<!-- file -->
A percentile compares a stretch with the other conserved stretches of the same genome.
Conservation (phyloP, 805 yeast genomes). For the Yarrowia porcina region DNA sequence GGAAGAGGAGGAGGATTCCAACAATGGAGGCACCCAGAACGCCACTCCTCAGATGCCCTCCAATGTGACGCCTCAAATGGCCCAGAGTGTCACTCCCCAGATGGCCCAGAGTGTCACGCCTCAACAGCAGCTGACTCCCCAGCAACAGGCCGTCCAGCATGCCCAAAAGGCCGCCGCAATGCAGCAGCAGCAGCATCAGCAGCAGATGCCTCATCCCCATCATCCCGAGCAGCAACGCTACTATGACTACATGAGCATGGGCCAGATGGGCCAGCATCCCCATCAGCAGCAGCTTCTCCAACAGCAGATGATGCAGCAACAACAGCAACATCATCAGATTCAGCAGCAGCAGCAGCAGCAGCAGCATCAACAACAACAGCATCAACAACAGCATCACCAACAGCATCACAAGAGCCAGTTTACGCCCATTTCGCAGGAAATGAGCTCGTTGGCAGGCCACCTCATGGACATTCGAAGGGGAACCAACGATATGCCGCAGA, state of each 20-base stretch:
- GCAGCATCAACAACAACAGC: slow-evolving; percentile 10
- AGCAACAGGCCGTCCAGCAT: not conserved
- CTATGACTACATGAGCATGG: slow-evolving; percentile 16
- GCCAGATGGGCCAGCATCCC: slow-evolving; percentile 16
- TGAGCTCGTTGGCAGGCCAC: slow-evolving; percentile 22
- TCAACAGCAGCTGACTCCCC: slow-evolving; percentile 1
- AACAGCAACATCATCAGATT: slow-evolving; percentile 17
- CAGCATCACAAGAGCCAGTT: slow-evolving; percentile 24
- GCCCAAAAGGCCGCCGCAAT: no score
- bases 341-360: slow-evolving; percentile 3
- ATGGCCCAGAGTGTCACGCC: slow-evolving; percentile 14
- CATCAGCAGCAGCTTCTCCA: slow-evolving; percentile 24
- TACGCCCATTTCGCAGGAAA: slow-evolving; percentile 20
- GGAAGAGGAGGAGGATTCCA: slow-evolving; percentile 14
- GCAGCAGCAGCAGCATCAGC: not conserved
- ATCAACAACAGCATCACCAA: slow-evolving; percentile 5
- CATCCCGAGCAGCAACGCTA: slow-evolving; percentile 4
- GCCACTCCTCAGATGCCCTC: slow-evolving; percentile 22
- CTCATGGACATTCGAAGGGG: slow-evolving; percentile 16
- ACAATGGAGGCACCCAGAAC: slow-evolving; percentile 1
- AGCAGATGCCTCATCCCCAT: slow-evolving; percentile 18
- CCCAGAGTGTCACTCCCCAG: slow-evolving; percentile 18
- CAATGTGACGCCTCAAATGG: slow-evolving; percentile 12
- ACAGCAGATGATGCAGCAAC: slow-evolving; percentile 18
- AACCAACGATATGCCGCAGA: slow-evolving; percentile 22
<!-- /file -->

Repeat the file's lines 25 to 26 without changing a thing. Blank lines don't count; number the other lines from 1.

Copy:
- CAATGTGACGCCTCAAATGG: slow-evolving; percentile 12
- ACAGCAGATGATGCAGCAAC: slow-evolving; percentile 18